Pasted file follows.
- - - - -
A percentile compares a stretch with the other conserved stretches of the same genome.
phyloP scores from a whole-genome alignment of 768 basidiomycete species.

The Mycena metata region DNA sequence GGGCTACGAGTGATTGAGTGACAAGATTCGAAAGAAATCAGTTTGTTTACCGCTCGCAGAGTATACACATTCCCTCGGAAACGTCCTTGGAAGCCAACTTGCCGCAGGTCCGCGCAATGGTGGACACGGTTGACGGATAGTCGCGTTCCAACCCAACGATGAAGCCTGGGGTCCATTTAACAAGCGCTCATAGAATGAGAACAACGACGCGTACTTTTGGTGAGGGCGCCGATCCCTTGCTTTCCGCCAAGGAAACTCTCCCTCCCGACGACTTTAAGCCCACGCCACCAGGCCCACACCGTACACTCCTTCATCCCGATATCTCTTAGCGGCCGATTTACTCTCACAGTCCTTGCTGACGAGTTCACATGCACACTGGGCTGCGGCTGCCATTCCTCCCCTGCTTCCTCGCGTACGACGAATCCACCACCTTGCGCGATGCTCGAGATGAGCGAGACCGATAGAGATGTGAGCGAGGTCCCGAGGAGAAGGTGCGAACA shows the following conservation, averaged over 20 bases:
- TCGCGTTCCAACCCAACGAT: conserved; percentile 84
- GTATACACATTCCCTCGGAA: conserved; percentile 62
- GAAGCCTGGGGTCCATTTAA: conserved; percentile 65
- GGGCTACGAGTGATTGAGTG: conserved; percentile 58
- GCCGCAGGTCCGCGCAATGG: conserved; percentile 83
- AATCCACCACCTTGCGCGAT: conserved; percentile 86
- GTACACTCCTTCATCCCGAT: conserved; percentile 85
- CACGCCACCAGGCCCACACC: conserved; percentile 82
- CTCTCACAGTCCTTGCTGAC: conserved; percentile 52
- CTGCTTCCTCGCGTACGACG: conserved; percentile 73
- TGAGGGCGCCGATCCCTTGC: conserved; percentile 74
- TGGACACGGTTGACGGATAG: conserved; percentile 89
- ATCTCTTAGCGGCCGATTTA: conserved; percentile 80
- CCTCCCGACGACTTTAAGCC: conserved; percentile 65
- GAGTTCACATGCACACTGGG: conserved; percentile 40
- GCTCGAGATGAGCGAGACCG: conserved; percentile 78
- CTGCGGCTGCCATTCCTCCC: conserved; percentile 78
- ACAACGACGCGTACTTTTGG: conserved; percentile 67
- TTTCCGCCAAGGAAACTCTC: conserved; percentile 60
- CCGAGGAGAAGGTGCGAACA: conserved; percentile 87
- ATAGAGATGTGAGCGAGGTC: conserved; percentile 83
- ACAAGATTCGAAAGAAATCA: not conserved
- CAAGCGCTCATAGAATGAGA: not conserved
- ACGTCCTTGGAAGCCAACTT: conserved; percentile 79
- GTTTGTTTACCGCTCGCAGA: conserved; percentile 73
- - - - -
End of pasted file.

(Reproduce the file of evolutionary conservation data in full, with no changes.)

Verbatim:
A percentile compares a stretch with the other conserved stretches of the same genome.
phyloP scores from a whole-genome alignment of 768 basidiomycete species.

The Mycena metata region DNA sequence GGGCTACGAGTGATTGAGTGACAAGATTCGAAAGAAATCAGTTTGTTTACCGCTCGCAGAGTATACACATTCCCTCGGAAACGTCCTTGGAAGCCAACTTGCCGCAGGTCCGCGCAATGGTGGACACGGTTGACGGATAGTCGCGTTCCAACCCAACGATGAAGCCTGGGGTCCATTTAACAAGCGCTCATAGAATGAGAACAACGACGCGTACTTTTGGTGAGGGCGCCGATCCCTTGCTTTCCGCCAAGGAAACTCTCCCTCCCGACGACTTTAAGCCCACGCCACCAGGCCCACACCGTACACTCCTTCATCCCGATATCTCTTAGCGGCCGATTTACTCTCACAGTCCTTGCTGACGAGTTCACATGCACACTGGGCTGCGGCTGCCATTCCTCCCCTGCTTCCTCGCGTACGACGAATCCACCACCTTGCGCGATGCTCGAGATGAGCGAGACCGATAGAGATGTGAGCGAGGTCCCGAGGAGAAGGTGCGAACA shows the following conservation, averaged over 20 bases:
- TCGCGTTCCAACCCAACGAT: conserved; percentile 84
- GTATACACATTCCCTCGGAA: conserved; percentile 62
- GAAGCCTGGGGTCCATTTAA: conserved; percentile 65
- GGGCTACGAGTGATTGAGTG: conserved; percentile 58
- GCCGCAGGTCCGCGCAATGG: conserved; percentile 83
- AATCCACCACCTTGCGCGAT: conserved; percentile 86
- GTACACTCCTTCATCCCGAT: conserved; percentile 85
- CACGCCACCAGGCCCACACC: conserved; percentile 82
- CTCTCACAGTCCTTGCTGAC: conserved; percentile 52
- CTGCTTCCTCGCGTACGACG: conserved; percentile 73
- TGAGGGCGCCGATCCCTTGC: conserved; percentile 74
- TGGACACGGTTGACGGATAG: conserved; percentile 89
- ATCTCTTAGCGGCCGATTTA: conserved; percentile 80
- CCTCCCGACGACTTTAAGCC: conserved; percentile 65
- GAGTTCACATGCACACTGGG: conserved; percentile 40
- GCTCGAGATGAGCGAGACCG: conserved; percentile 78
- CTGCGGCTGCCATTCCTCCC: conserved; percentile 78
- ACAACGACGCGTACTTTTGG: conserved; percentile 67
- TTTCCGCCAAGGAAACTCTC: conserved; percentile 60
- CCGAGGAGAAGGTGCGAACA: conserved; percentile 87
- ATAGAGATGTGAGCGAGGTC: conserved; percentile 83
- ACAAGATTCGAAAGAAATCA: not conserved
- CAAGCGCTCATAGAATGAGA: not conserved
- ACGTCCTTGGAAGCCAACTT: conserved; percentile 79
- GTTTGTTTACCGCTCGCAGA: conserved; percentile 73